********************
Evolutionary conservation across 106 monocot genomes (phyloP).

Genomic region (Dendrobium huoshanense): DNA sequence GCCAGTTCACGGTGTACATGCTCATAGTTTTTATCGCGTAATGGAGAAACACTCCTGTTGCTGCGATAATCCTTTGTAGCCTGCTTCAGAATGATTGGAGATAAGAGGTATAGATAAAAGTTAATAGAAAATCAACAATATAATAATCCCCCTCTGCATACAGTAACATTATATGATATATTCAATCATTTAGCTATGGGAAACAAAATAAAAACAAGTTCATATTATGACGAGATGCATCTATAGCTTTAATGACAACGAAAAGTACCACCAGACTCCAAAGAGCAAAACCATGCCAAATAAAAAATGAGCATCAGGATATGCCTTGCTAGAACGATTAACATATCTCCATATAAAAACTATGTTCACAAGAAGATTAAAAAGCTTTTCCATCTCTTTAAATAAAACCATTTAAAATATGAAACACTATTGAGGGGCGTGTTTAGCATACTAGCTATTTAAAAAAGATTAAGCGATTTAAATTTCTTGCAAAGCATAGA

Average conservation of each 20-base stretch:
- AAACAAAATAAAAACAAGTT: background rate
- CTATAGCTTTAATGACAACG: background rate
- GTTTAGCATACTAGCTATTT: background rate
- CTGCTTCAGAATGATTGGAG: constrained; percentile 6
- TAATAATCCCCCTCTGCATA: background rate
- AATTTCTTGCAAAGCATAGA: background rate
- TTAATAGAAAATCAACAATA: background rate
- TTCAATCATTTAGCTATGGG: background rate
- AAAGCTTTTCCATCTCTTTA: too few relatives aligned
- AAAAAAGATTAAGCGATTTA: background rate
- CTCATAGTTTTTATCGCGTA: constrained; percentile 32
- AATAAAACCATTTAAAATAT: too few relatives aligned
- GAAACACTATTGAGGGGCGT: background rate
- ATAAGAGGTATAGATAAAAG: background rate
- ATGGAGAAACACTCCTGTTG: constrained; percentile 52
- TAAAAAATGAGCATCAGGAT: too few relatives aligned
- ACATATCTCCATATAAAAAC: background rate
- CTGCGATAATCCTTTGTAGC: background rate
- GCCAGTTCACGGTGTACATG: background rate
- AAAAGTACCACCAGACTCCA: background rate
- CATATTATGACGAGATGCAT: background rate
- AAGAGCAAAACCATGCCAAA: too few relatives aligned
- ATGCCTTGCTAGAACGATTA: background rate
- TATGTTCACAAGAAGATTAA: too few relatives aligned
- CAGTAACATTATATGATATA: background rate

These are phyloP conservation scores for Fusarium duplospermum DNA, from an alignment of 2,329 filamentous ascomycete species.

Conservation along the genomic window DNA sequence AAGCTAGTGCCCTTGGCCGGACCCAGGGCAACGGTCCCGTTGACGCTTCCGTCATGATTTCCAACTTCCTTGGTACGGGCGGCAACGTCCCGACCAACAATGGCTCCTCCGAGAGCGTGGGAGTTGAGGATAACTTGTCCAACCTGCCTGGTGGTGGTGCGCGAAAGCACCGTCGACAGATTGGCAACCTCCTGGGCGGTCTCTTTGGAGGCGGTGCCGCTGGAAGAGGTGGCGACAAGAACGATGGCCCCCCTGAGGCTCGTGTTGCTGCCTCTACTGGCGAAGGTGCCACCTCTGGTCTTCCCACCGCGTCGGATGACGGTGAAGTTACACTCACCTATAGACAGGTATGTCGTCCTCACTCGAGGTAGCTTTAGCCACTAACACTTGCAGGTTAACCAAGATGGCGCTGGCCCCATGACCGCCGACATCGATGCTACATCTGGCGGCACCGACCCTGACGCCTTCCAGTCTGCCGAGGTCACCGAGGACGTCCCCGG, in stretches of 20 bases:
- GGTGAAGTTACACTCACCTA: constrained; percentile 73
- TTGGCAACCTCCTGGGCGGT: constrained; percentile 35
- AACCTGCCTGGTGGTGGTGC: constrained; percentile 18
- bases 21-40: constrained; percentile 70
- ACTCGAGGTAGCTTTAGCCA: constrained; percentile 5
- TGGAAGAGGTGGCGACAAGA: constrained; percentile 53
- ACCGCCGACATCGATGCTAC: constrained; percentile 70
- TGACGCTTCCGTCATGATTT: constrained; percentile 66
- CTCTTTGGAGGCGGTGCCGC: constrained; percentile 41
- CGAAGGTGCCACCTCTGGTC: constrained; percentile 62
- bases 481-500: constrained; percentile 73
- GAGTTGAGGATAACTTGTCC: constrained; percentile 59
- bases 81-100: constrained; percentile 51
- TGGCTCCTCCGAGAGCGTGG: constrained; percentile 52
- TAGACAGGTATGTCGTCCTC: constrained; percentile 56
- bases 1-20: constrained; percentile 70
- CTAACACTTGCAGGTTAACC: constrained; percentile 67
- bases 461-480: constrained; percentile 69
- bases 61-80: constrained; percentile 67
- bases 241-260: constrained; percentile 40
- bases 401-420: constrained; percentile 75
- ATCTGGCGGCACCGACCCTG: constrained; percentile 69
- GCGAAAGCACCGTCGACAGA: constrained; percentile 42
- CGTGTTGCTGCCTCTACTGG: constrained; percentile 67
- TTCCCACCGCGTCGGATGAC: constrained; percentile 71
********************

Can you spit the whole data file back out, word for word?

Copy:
Evolutionary conservation across 106 monocot genomes (phyloP).

Genomic region (Dendrobium huoshanense): DNA sequence GCCAGTTCACGGTGTACATGCTCATAGTTTTTATCGCGTAATGGAGAAACACTCCTGTTGCTGCGATAATCCTTTGTAGCCTGCTTCAGAATGATTGGAGATAAGAGGTATAGATAAAAGTTAATAGAAAATCAACAATATAATAATCCCCCTCTGCATACAGTAACATTATATGATATATTCAATCATTTAGCTATGGGAAACAAAATAAAAACAAGTTCATATTATGACGAGATGCATCTATAGCTTTAATGACAACGAAAAGTACCACCAGACTCCAAAGAGCAAAACCATGCCAAATAAAAAATGAGCATCAGGATATGCCTTGCTAGAACGATTAACATATCTCCATATAAAAACTATGTTCACAAGAAGATTAAAAAGCTTTTCCATCTCTTTAAATAAAACCATTTAAAATATGAAACACTATTGAGGGGCGTGTTTAGCATACTAGCTATTTAAAAAAGATTAAGCGATTTAAATTTCTTGCAAAGCATAGA

Average conservation of each 20-base stretch:
- AAACAAAATAAAAACAAGTT: background rate
- CTATAGCTTTAATGACAACG: background rate
- GTTTAGCATACTAGCTATTT: background rate
- CTGCTTCAGAATGATTGGAG: constrained; percentile 6
- TAATAATCCCCCTCTGCATA: background rate
- AATTTCTTGCAAAGCATAGA: background rate
- TTAATAGAAAATCAACAATA: background rate
- TTCAATCATTTAGCTATGGG: background rate
- AAAGCTTTTCCATCTCTTTA: too few relatives aligned
- AAAAAAGATTAAGCGATTTA: background rate
- CTCATAGTTTTTATCGCGTA: constrained; percentile 32
- AATAAAACCATTTAAAATAT: too few relatives aligned
- GAAACACTATTGAGGGGCGT: background rate
- ATAAGAGGTATAGATAAAAG: background rate
- ATGGAGAAACACTCCTGTTG: constrained; percentile 52
- TAAAAAATGAGCATCAGGAT: too few relatives aligned
- ACATATCTCCATATAAAAAC: background rate
- CTGCGATAATCCTTTGTAGC: background rate
- GCCAGTTCACGGTGTACATG: background rate
- AAAAGTACCACCAGACTCCA: background rate
- CATATTATGACGAGATGCAT: background rate
- AAGAGCAAAACCATGCCAAA: too few relatives aligned
- ATGCCTTGCTAGAACGATTA: background rate
- TATGTTCACAAGAAGATTAA: too few relatives aligned
- CAGTAACATTATATGATATA: background rate

These are phyloP conservation scores for Fusarium duplospermum DNA, from an alignment of 2,329 filamentous ascomycete species.

Conservation along the genomic window DNA sequence AAGCTAGTGCCCTTGGCCGGACCCAGGGCAACGGTCCCGTTGACGCTTCCGTCATGATTTCCAACTTCCTTGGTACGGGCGGCAACGTCCCGACCAACAATGGCTCCTCCGAGAGCGTGGGAGTTGAGGATAACTTGTCCAACCTGCCTGGTGGTGGTGCGCGAAAGCACCGTCGACAGATTGGCAACCTCCTGGGCGGTCTCTTTGGAGGCGGTGCCGCTGGAAGAGGTGGCGACAAGAACGATGGCCCCCCTGAGGCTCGTGTTGCTGCCTCTACTGGCGAAGGTGCCACCTCTGGTCTTCCCACCGCGTCGGATGACGGTGAAGTTACACTCACCTATAGACAGGTATGTCGTCCTCACTCGAGGTAGCTTTAGCCACTAACACTTGCAGGTTAACCAAGATGGCGCTGGCCCCATGACCGCCGACATCGATGCTACATCTGGCGGCACCGACCCTGACGCCTTCCAGTCTGCCGAGGTCACCGAGGACGTCCCCGG, in stretches of 20 bases:
- GGTGAAGTTACACTCACCTA: constrained; percentile 73
- TTGGCAACCTCCTGGGCGGT: constrained; percentile 35
- AACCTGCCTGGTGGTGGTGC: constrained; percentile 18
- bases 21-40: constrained; percentile 70
- ACTCGAGGTAGCTTTAGCCA: constrained; percentile 5
- TGGAAGAGGTGGCGACAAGA: constrained; percentile 53
- ACCGCCGACATCGATGCTAC: constrained; percentile 70
- TGACGCTTCCGTCATGATTT: constrained; percentile 66
- CTCTTTGGAGGCGGTGCCGC: constrained; percentile 41
- CGAAGGTGCCACCTCTGGTC: constrained; percentile 62
- bases 481-500: constrained; percentile 73
- GAGTTGAGGATAACTTGTCC: constrained; percentile 59
- bases 81-100: constrained; percentile 51
- TGGCTCCTCCGAGAGCGTGG: constrained; percentile 52
- TAGACAGGTATGTCGTCCTC: constrained; percentile 56
- bases 1-20: constrained; percentile 70
- CTAACACTTGCAGGTTAACC: constrained; percentile 67
- bases 461-480: constrained; percentile 69
- bases 61-80: constrained; percentile 67
- bases 241-260: constrained; percentile 40
- bases 401-420: constrained; percentile 75
- ATCTGGCGGCACCGACCCTG: constrained; percentile 69
- GCGAAAGCACCGTCGACAGA: constrained; percentile 42
- CGTGTTGCTGCCTCTACTGG: constrained; percentile 67
- TTCCCACCGCGTCGGATGAC: constrained; percentile 71